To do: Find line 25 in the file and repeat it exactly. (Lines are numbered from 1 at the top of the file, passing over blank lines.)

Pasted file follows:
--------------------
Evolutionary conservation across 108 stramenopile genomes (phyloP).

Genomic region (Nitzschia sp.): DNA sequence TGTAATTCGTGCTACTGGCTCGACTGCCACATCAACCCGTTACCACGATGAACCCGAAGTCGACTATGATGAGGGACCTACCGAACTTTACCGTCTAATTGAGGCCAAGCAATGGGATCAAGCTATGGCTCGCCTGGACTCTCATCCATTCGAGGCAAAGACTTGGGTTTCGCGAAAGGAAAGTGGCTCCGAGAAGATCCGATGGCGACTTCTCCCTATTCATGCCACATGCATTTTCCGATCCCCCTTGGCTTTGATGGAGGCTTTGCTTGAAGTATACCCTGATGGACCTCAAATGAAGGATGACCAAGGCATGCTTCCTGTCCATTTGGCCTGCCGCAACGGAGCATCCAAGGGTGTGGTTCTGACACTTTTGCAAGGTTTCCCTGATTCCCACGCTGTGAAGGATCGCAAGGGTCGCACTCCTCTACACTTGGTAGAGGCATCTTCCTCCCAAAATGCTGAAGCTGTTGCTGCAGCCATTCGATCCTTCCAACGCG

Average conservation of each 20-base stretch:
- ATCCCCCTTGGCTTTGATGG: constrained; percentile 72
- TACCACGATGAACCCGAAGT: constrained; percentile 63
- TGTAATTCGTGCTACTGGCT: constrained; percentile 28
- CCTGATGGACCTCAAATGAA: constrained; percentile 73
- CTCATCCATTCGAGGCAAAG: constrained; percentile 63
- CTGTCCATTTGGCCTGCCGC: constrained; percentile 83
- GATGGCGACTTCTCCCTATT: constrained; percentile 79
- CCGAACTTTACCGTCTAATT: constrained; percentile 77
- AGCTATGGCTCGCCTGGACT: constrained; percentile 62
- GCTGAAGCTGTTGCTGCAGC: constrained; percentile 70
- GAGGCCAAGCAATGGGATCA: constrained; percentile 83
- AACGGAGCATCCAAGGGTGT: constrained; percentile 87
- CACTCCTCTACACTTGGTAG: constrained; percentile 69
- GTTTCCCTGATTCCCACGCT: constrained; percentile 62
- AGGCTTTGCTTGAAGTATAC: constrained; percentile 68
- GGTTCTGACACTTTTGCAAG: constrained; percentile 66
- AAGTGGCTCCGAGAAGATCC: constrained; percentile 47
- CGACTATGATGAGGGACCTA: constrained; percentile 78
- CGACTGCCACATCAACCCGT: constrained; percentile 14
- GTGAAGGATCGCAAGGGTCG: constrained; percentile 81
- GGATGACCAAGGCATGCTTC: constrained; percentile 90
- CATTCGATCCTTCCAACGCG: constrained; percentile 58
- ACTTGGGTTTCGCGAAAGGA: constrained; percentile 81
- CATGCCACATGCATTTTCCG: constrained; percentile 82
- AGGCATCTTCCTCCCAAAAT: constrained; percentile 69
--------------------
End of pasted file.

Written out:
- CATTCGATCCTTCCAACGCG: constrained; percentile 58